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Concerns raised about sustainable energy bill

FILE — The Sustainable Transportation and Energy Plan Act would allow Rocky Mountain Power increased flexibility in its ability to implement tariffs to provide funding for a sustainable transportation and energy pilot program as well as allow the company
FILE — The Sustainable Transportation and Energy Plan Act would allow Rocky Mountain Power increased flexibility in its ability to implement tariffs to provide funding for a sustainable transportation and energy pilot program as well as allow the company to recover 100 percent of the utility's prudently incurred costs for alternative energy development.
Laura Seitz, Deseret News

SALT LAKE CITY — A coalition that includes the state's top consumer watchdog agency is staunchly opposing legislation it says would result in higher electricity bills for Utah ratepayers.

The coalition, representing consumers, low-income advocates, industrial and commercial energy users, clean-energy advocates and environmental groups, is calling on Utah lawmakers to vote against a proposal supported by the state's largest electricity provider.

SB115, the Sustainable Transportation and Energy Plan Act, would allow Rocky Mountain Power increased flexibility in its ability to “implement tariffs to provide funding for a sustainable transportation and energy pilot program,” as well as allow the company to recover 100 percent of the utility’s “prudently incurred costs” for alternative energy development. The measure would also allow the utility to establish electric efficiency technology programs.

Opponents argue that the bill would override the existing authority of the Utah Public Service Commission, while appreciably increasing rates for both businesses and consumers without offering significant environmental benefits.

“(SB115) is a wide-ranging bill that would make dramatic changes to utility law and obligate Utah ratepayers to pay millions more on their bills for unclear benefits,” said Kelly Francone, executive director of the Utah Association of Energy Users.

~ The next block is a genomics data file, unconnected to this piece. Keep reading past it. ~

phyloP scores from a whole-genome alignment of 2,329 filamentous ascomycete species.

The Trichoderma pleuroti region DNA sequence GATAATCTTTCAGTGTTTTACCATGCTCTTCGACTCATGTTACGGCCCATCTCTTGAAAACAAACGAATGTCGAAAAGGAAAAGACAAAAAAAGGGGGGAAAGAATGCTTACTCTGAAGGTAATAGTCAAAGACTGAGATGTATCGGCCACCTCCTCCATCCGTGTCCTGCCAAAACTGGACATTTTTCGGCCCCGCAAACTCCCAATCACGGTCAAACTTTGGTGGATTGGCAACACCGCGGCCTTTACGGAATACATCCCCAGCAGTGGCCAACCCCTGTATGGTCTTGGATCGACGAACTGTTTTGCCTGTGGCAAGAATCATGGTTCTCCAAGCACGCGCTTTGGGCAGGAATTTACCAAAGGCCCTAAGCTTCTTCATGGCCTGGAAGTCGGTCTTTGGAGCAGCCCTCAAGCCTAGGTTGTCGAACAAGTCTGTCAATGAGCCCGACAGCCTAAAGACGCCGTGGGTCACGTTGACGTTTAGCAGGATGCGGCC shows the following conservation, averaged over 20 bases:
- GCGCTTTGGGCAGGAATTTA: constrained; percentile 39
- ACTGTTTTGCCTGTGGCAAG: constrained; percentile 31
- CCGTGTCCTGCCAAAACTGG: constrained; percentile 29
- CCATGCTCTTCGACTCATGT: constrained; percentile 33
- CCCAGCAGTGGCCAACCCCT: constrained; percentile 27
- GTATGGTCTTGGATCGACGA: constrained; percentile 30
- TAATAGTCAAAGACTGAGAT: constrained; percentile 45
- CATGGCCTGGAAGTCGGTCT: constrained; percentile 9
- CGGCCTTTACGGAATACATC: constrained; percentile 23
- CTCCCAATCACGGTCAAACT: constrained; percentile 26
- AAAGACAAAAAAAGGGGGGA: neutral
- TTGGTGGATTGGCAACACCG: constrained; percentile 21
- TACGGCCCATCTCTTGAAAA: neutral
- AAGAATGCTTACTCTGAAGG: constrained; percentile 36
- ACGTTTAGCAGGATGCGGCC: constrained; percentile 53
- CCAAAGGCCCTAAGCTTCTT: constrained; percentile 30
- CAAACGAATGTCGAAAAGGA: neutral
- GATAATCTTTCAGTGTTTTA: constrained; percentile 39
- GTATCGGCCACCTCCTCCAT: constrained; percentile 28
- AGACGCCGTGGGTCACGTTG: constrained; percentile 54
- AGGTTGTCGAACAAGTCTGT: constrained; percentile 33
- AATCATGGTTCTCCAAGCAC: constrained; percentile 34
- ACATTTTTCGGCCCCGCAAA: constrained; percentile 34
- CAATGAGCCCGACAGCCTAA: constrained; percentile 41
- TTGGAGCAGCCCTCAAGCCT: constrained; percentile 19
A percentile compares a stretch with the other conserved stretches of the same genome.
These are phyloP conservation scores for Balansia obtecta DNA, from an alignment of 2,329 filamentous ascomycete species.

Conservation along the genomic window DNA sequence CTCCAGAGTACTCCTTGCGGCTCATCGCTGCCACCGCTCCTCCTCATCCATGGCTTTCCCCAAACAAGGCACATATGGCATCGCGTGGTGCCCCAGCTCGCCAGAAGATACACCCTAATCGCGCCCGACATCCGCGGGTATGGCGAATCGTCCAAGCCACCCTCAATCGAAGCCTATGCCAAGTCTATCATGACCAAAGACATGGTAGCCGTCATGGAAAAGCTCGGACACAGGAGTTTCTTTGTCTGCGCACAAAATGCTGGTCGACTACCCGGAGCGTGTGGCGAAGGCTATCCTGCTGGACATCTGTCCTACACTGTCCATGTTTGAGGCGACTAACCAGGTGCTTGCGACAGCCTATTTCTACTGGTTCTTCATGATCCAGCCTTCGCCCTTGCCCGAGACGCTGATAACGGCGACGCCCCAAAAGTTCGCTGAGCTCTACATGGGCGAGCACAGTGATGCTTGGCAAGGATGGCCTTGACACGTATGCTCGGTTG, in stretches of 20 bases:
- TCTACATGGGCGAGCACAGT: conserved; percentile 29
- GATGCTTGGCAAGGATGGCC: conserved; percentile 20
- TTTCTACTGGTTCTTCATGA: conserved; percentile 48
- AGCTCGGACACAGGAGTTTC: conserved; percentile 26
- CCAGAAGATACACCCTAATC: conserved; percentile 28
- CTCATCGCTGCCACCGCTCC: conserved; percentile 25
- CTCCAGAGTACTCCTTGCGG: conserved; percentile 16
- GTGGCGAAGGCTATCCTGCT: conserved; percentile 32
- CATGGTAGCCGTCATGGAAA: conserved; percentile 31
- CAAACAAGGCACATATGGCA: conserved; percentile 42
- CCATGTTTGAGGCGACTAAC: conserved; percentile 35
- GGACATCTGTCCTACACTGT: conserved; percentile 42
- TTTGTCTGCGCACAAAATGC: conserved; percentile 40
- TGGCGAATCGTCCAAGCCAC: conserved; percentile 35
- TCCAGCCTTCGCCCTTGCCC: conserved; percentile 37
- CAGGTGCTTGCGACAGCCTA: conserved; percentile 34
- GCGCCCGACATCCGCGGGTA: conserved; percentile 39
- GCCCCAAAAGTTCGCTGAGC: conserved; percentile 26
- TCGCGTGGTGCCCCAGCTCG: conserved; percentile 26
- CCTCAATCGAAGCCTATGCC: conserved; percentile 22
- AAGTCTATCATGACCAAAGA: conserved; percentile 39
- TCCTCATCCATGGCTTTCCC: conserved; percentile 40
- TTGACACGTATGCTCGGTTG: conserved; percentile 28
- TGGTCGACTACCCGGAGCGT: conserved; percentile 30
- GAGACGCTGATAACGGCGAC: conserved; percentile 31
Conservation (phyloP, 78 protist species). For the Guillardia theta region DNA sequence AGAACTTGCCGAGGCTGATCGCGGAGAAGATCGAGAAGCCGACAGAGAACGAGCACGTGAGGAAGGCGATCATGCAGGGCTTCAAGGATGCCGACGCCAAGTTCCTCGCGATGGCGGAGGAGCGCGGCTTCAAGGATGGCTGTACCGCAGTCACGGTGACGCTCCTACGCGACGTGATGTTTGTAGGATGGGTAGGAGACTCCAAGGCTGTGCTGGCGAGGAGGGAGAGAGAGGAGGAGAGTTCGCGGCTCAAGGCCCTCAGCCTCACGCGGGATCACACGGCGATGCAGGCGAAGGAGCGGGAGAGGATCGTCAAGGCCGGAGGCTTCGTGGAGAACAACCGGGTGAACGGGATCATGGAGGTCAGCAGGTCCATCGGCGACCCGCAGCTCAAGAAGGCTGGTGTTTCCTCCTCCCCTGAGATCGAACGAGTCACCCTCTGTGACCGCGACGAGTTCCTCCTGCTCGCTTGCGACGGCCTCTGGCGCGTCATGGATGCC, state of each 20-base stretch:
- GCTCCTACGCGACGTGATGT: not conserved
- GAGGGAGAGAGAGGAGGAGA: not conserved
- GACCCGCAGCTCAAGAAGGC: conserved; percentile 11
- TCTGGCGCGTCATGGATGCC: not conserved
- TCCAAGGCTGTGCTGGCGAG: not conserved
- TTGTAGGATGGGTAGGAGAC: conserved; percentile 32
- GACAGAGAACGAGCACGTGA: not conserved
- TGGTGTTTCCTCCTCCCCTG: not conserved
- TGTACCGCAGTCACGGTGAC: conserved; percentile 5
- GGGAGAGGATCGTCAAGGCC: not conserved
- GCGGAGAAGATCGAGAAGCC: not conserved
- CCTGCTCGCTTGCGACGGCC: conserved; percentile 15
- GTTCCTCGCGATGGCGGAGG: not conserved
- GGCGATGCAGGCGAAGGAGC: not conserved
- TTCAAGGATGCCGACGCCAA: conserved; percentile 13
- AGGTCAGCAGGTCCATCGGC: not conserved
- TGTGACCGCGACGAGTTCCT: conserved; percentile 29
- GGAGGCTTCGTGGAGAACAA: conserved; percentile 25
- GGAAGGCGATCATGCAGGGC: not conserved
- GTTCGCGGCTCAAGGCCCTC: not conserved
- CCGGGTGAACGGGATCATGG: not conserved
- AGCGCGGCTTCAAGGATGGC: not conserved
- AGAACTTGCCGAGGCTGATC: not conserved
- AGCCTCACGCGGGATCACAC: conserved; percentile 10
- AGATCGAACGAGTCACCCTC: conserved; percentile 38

The coalition also pointed to $100 million in proposed new spending over 10 years and to a significant shift in risk to consumers that it says would likely result in millions of dollars in additional costs each year from Rocky Mountain Power to its ratepayers.

The bill also would make changes in the accounting of how the utility handles money it raises from a specific billing surcharge to create a series of new ratepayer-funded programs.

“Make no mistake, (SB115) will raise rates,” said Michele Beck, director of the Utah Office of Consumer Services. “We’re concerned that the Legislature will not have enough time to fully consider what a significant impact this bill will have on all customers, including Utah families, small businesses and industrial energy users.”

Rocky Mountain Power countered by saying SB115 is designed to use the same rate structure that is in place today, and the typical Utah customer would see a very minimal impact on their electricity bill.

“(SB115) offers solutions for Utah to prepare for the future by improving air quality, creating jobs and keeping electricity reliable at a reasonable cost to customers,” said Rocky Mountain Power spokesman Paul Murphy. "We are preparing for the uncertainties of federal environmental regulations on our coal generation. Investing now to help clean Utah’s air will attract more businesses and jobs to the state in the future."

Additionally, the bill attempts to plan for the future by “making technical accounting changes to how we treat the energy efficiency charge so we can create a regulatory fund to help cover costs associated with new federal environmental regulations without raising rates,” Murphy said.

“The benefit to customers is by planning today, we can avoid rate shock in the future,” he said.

The measure is expected to be discussed in legislative committee early next week.

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